Meredith's CMO reshapes its story
Nancy Weber had a clear goal when she signed on as CMO of Meredith Corporation in July 2005: define and put a face to the media conglomerate's then audience of 75 million.
But Weber encountered another, more nebulous challenge. She had to establish Meredith's presence in an area that wasn't generally considered to be its core competency: as a marketing services provider.
Meredith, best known as the national publisher of magazines like Better Homes and Gardens and Ladies' Home Journal, also has 12 local broadcast stations and an extensive portfolio of marketing solutions and services, including Meredith 360° and Meredith Engagement Dividend. “We used to refer to ourselves as a magazine and broadcast company, which didn't truly describe who we are,” Weber says, who adds that she is strictly concerned with the national media and marketing services aspect of the brand, and thus does not work on any issues among the local broadcast division of Meredith. “My concern was really how can we tell a new story and position Meredith as a key media and marketing partner for a lot of clients.”
Ultimately, Weber must oversee the marketing strategies for two of Meredith's three lines of business. Doing so means ensuring collaboration across those units.
One way the company does this is through Meredith 360°, a strategic marketing unit pioneered by chief development officer John S. Zieser that Weber helped launch. The group's focus is to provide clients access to Meredith's portfolio of media products and services across its print, broadcast, and marketing services units. “Meredith 360° consists of a team of marketing and sales experts that leverage all of Meredith's assets, including its national media brands, 12 local network affiliated stations, and marketing company,” Weber says.
While marketing services continue to be a point of focus, Meredith's heritage is as a publishing company that caters to women, “from young adults to empty nesters,” she says. That demographic was extensive and Weber needed to distill it further to better understand the company's audience.
In 2008 Weber commissioned “The Gamma Factor: Women and the New Social Currency,” an executive marketing report identifying a type of American woman: the “gamma” woman, which the comprehensive report claims constitutes nearly 60% of Meredith's audience—more than 55 million individuals.
“The gamma woman is all about collaboration; [she knows] information is power and shares it instead of holding onto it,” Weber says. She speculates that the growing segment of gamma women is due to the ever-increasing popularity of social networks and online communities. “The whole blogger social scene is all about gammas and sharing,” she explains. “On the Internet, there is no hierarchy, everyone has a place.”
This research helped define the direction of Meredith's line of print and online magazines. Ultimately, Meredith's titles revolve “around home, family, and personal development,” Weber says. She notes that food seems to be the connective theme that runs throughout the titles. “Looking at how to improve diet and nutrition is a big trend right now,” says Weber, who was a key member of a strategic team that identified the critical need to grow Meredith's presence in the food space.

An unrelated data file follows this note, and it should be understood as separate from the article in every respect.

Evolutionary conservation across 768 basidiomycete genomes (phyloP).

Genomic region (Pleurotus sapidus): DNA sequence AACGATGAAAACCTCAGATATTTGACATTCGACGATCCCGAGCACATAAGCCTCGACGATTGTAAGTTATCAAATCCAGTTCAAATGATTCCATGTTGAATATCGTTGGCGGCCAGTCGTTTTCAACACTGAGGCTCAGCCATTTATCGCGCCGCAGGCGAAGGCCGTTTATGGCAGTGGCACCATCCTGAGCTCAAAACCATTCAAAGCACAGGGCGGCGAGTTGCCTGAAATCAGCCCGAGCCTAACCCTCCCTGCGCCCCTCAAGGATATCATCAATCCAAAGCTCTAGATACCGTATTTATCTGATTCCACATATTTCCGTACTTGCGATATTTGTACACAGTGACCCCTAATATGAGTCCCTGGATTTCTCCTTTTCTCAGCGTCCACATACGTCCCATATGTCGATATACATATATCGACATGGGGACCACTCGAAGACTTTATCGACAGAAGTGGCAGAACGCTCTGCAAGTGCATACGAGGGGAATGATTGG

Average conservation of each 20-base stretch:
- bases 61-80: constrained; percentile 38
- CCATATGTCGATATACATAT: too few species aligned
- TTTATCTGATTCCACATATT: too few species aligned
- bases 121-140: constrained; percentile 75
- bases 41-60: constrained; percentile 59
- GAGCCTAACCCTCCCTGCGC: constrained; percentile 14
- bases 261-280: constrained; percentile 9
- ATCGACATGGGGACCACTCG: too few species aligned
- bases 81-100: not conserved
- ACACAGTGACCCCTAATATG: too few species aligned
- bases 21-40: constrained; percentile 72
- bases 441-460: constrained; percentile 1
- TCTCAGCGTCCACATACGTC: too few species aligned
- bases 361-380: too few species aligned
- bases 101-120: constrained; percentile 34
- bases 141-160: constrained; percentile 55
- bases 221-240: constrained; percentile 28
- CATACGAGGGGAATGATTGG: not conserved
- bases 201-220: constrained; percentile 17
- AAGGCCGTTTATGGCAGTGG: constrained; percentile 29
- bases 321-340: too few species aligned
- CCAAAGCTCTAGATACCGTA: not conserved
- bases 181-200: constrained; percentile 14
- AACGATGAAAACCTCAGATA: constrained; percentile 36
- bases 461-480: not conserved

“While we had a lot of food-related content, we didn't have specific brands entirely focused on food [or] cooking,” Weber says. Consequently, she helped lay the foundation for major acquisitions of publications with a foodie-following.
In 2011 Meredith acquired communications company EatingWell Media Group, which publishes an array of cookbooks and nutrition-related books, alongside its flagship magazine title, EatingWell, the magazine Every Day with Rachael Ray, and the website Allrecipes.com. Weber describes the latter as “the third leg of the stool, bringing a critical user-generated kind of social component to our portfolio.”
With a clear vision of the target audience, numerous acquisitions, and significant updates to its marketing services portfolio, Weber sought to demonstrate “how magazines can increase sales of products.” So in June 2011 Meredith leveraged Nielsen Homescan, a tool designed to link online marketing with offline purchases, to launch The Meredith Engagement Dividend, a program that Weber says, “guarantees advertisers a sales list when they advertise in a [Meredith] magazine.”
The Meredith Engagement Dividend uses Nielsen analytics and is based on a 52-week research study conducted by Nielsen across Meredith's database of 85 million magazine readers from 2009 to 2010. The program took two years to implement, and is now a substantial program for advertisers seeking ROI for their paid ads, Weber says, adding that the program showed a sales lift for specific brands ranging from 3 to 66%.
But the company isn't resting on current successes. In moving forward, Meredith is focused on video and mobile advertising across its brands. “There are a lot of how-to and informational videos coming from our brands,” she says. It's this type [of] diversity of offerings that's vital to Meredith's continued success.
The advertising environment, Weber notes, is still challenging as “the economy is still coming back, but the consumer demands for our products has never been greater.”